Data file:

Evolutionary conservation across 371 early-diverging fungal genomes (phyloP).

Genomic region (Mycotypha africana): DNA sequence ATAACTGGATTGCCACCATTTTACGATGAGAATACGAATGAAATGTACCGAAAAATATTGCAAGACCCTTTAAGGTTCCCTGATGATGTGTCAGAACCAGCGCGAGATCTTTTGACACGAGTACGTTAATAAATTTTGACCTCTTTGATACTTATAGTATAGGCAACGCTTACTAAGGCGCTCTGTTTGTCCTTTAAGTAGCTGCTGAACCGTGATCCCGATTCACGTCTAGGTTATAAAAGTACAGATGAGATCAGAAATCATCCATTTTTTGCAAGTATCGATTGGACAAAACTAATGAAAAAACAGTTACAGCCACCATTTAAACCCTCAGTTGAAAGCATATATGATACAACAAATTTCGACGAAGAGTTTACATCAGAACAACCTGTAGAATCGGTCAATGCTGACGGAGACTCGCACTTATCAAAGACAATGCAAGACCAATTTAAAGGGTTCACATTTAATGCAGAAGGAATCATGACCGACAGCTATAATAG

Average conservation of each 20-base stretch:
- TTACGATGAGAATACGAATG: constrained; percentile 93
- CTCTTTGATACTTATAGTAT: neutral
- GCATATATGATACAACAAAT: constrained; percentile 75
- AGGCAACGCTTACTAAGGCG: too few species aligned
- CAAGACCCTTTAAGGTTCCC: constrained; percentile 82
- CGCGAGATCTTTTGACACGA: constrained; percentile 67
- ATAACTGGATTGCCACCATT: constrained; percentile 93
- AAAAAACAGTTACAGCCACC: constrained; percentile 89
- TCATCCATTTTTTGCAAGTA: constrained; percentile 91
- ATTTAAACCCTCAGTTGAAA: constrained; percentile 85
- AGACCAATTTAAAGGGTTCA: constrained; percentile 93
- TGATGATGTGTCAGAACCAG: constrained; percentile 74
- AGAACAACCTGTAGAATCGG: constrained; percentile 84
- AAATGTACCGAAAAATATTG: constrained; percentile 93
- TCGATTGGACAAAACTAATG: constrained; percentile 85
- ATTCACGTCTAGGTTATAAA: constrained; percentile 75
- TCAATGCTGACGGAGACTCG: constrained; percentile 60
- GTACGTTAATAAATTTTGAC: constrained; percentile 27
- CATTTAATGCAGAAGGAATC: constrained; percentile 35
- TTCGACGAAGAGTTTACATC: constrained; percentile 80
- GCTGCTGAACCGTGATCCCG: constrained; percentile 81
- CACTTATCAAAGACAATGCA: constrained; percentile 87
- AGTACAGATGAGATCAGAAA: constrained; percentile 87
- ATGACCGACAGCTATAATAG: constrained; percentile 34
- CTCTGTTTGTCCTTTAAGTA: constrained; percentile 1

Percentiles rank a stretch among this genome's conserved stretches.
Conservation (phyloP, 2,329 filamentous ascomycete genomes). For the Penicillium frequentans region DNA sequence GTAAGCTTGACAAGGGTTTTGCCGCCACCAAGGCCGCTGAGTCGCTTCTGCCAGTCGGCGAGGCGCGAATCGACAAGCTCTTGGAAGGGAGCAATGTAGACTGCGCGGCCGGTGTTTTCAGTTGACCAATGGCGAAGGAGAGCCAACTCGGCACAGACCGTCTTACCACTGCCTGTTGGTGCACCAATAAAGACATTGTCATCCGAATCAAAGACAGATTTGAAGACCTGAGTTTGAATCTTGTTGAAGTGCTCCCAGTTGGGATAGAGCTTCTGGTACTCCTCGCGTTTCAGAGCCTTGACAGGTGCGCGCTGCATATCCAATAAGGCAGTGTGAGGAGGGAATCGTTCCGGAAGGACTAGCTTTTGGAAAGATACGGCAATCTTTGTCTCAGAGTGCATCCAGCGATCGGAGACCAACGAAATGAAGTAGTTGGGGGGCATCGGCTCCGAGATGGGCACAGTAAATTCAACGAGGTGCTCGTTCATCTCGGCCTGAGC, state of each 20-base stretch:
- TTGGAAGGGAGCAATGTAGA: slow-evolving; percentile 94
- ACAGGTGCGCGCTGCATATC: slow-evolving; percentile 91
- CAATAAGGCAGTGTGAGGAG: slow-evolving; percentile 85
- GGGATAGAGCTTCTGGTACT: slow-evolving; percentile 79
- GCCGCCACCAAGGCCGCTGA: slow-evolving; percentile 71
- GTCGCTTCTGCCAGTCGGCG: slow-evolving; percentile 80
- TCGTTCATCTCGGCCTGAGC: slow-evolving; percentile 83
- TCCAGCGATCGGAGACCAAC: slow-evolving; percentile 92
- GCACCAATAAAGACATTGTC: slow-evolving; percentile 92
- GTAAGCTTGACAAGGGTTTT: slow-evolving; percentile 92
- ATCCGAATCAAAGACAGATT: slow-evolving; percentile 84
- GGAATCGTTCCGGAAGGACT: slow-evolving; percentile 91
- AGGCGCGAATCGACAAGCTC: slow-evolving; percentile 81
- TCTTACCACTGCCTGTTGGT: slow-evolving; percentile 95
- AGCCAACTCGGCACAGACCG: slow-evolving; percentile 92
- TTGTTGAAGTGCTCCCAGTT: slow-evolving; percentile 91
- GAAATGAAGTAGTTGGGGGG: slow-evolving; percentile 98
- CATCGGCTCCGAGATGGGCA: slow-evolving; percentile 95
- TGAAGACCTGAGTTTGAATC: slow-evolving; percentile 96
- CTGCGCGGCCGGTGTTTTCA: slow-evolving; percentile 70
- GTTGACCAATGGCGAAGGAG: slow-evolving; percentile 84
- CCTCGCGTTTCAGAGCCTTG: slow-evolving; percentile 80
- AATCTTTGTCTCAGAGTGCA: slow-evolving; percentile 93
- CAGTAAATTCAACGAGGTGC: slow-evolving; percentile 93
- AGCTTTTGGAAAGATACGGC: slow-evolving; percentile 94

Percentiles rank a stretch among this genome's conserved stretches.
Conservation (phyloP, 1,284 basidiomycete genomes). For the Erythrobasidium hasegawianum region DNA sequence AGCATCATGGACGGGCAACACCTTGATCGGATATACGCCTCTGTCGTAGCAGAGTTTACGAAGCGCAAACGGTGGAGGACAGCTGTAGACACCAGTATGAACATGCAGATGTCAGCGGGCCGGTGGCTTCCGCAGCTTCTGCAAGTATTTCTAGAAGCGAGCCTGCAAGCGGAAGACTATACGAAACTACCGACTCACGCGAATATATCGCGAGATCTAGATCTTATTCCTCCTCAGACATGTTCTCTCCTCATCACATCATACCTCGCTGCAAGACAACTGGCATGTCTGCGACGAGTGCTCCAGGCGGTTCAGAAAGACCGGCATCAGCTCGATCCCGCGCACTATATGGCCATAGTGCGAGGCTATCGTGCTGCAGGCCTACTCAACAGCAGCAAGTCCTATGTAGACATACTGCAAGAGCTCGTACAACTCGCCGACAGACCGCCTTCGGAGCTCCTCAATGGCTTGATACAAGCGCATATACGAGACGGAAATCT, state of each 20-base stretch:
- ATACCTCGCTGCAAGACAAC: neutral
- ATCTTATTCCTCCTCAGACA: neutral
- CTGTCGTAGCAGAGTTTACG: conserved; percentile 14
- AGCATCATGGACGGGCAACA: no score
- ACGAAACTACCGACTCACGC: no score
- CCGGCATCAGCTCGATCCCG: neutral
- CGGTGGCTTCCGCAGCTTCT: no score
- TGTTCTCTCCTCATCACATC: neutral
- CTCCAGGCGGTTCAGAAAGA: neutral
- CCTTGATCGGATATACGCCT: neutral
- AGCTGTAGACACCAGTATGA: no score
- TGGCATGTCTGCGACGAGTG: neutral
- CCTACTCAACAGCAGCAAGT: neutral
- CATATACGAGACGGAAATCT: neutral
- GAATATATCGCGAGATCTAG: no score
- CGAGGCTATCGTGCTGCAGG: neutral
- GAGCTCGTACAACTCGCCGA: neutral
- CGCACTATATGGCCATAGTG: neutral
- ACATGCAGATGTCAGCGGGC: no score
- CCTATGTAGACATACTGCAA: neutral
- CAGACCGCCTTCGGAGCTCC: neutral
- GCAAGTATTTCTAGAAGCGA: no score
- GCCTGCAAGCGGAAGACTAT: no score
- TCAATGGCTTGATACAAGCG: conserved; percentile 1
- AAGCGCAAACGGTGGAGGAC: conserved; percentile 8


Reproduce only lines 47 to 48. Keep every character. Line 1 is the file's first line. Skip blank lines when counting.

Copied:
- GAAATGAAGTAGTTGGGGGG: slow-evolving; percentile 98
- CATCGGCTCCGAGATGGGCA: slow-evolving; percentile 95